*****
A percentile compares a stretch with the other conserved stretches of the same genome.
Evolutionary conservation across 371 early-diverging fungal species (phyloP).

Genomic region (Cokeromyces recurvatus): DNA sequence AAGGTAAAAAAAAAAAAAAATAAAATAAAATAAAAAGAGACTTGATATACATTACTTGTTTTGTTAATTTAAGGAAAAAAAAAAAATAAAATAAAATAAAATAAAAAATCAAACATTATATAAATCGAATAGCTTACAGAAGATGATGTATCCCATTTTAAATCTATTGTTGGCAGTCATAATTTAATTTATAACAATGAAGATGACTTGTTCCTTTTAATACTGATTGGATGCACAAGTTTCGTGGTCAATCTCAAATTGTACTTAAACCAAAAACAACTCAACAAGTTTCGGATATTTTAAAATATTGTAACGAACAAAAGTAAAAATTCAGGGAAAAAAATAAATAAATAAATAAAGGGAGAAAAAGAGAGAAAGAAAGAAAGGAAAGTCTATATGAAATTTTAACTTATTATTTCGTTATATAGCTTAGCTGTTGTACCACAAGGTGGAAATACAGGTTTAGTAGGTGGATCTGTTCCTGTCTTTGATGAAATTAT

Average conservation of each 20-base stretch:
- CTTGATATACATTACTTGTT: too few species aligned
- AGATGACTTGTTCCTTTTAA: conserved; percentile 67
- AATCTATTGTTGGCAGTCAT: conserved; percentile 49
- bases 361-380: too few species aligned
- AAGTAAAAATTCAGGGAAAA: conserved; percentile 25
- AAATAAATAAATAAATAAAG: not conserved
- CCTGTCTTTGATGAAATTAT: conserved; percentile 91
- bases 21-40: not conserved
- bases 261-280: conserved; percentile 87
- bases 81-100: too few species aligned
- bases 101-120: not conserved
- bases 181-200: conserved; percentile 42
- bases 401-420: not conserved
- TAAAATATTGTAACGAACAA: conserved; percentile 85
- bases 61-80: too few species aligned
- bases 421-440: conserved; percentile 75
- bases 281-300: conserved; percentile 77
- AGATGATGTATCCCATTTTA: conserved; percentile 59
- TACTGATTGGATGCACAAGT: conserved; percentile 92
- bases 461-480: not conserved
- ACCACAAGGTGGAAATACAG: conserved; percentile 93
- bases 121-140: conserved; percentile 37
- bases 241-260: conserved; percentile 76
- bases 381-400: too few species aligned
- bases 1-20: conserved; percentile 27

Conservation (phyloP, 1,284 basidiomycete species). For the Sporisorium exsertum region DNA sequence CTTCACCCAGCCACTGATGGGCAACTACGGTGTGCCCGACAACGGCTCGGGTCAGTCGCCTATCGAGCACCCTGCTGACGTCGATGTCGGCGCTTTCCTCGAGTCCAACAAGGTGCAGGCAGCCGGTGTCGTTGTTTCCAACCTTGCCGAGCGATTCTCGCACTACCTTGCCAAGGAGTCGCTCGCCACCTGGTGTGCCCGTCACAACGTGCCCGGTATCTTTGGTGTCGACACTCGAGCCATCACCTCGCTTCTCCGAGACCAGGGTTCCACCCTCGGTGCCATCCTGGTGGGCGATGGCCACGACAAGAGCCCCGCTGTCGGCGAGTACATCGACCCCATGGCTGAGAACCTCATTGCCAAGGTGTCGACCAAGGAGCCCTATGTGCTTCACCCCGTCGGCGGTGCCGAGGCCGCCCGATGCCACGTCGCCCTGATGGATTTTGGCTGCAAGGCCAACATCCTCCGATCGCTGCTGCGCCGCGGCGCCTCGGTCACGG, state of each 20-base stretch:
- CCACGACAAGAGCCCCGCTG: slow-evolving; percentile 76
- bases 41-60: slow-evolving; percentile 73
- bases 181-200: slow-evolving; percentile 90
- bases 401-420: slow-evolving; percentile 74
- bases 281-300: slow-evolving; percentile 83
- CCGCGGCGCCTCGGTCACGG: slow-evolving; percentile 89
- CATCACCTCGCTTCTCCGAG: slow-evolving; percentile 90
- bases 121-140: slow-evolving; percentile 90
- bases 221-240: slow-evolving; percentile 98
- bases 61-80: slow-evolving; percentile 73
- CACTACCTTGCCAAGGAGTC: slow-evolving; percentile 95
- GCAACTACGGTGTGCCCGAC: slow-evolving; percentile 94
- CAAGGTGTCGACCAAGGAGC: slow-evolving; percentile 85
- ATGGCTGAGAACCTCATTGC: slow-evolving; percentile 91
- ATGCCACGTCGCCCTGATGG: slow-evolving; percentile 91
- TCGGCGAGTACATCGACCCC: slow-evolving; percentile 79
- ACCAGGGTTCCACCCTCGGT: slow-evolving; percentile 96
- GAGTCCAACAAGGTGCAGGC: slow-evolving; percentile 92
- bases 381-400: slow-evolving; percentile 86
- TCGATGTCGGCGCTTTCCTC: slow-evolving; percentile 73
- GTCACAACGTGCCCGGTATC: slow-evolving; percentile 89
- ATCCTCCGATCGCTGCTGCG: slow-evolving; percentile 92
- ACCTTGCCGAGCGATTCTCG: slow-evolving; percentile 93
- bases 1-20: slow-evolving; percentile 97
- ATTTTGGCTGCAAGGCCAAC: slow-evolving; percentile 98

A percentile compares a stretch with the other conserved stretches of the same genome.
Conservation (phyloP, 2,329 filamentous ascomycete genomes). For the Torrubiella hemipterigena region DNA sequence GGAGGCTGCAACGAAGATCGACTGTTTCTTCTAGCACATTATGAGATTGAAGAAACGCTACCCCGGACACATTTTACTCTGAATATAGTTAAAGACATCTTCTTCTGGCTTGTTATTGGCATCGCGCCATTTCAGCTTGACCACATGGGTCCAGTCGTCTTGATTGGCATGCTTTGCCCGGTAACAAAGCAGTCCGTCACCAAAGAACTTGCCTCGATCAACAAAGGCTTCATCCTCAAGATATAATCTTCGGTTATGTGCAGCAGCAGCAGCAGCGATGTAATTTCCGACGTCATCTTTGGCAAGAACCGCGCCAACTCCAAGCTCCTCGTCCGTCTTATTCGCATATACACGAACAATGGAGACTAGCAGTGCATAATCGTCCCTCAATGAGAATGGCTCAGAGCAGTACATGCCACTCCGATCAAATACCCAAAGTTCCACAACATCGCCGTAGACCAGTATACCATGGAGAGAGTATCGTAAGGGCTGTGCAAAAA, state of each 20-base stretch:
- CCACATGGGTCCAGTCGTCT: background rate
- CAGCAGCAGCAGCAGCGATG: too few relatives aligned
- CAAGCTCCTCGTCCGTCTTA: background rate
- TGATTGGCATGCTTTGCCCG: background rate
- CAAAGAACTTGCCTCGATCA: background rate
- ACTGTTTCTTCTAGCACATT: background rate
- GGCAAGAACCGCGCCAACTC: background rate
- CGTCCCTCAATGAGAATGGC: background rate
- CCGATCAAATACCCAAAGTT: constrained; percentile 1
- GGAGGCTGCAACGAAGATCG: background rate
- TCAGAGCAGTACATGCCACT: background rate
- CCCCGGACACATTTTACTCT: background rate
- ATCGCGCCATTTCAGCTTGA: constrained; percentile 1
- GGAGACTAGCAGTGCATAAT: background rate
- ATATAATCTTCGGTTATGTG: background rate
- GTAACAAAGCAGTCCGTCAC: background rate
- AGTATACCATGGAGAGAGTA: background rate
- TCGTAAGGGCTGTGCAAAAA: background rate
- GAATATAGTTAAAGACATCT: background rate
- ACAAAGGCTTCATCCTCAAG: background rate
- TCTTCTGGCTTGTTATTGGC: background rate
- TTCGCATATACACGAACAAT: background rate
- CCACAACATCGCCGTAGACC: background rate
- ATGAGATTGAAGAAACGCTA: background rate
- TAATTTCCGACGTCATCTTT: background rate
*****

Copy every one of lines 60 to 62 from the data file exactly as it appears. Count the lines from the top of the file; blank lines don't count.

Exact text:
- CAAGCTCCTCGTCCGTCTTA: background rate
- TGATTGGCATGCTTTGCCCG: background rate
- CAAAGAACTTGCCTCGATCA: background rate